Divakar Goswami made a presentation at Indonesia’s ICT 2007 Summit and Technoconference in Jakarta on May 3, 2007 organized by the President’s ICT Council, the Indonesian ICT Ministry, the Chamber of Commerce and MASTEL, the telecom industry association.
In his presentation titled Backbone of convergence: Getting the foundation right, Divakar argued that without sufficient “big pipes” (domestic and international backbone) the potential of convergence and NGN services will not be realized. Indonesia’s inadequate international backbone infrastructure and high prices have acted as a bottleneck to the development of the Internet in the country. For example, Indonesia’s international private leased line circuit (IPLC) to Singapore costs 21 times the price of equivalent service from India based on route kilometers. Divakar contented that the Government’s plan of licensing one additional international operator will neither stimulate international gateway infrastructure nor bring down international bandwidth prices sufficiently.
His policy recommendation was that Indonesia’s international gateway needed to be fully liberalized. It is a win-win for the Government that gains increased revenue from grey market traffic that comes into the legal channel, more international infrastructure gets built and more cables land into the country improving redundancy and resiliency of the network to outages (a la Taiwan earthquake of Dec 26, 2006), it lowers Internet connectivity and IDD prices for consumers and most operators gain from improved international access and lower wholesale prices.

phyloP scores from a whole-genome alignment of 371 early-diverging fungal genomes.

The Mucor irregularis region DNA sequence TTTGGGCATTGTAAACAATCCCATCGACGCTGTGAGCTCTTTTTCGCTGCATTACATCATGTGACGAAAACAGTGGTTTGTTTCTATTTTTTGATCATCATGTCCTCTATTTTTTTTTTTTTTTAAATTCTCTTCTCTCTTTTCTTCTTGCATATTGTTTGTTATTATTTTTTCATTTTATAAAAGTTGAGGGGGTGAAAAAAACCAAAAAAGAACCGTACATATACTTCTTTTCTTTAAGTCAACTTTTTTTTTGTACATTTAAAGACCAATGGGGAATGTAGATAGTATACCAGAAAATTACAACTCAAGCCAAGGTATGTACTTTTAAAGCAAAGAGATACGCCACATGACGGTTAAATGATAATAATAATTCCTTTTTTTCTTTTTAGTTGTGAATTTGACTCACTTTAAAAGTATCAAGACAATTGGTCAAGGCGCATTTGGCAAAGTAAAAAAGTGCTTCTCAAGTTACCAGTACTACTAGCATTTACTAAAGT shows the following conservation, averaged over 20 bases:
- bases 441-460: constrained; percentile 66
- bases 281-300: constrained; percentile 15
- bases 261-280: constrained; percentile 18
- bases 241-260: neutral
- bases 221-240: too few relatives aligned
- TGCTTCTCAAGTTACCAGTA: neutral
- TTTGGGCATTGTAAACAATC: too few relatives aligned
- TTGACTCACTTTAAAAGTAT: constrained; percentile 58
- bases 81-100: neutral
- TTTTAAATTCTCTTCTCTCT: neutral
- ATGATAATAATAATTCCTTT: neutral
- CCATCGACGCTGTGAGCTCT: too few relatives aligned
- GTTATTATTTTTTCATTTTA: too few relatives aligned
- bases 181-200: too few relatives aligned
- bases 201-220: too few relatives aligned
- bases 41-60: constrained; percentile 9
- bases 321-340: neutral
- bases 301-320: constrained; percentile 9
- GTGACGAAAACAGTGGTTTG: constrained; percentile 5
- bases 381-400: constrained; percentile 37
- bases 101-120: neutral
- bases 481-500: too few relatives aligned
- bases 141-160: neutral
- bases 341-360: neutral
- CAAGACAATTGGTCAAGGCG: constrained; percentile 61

About a week after the Summit, DGPOSTEL, one of two ICT regulatory bodies in Indonesia, proposed an amendment to Article 35 of Regulation 20 that would allow domestic leased line providers to connect directly to an international cable or set-up its own landing stations to land cables to provide international private leased circuits. Voice is excluded from this service for which one needs to have an IDD license. This amendment is targeted for international data connectivity to bring down international bandwidth charges. There are about four to five domestic leased line providers who can take advantage of this amendment.
Currently there is a duopoly (PT Telkom and PT Indosat) in the IPLC market. This amendment falls short of full liberalization of Indonesia’s IGW but may be a baby step towards reducing the outrageously high bandwidth prices in Indonesia.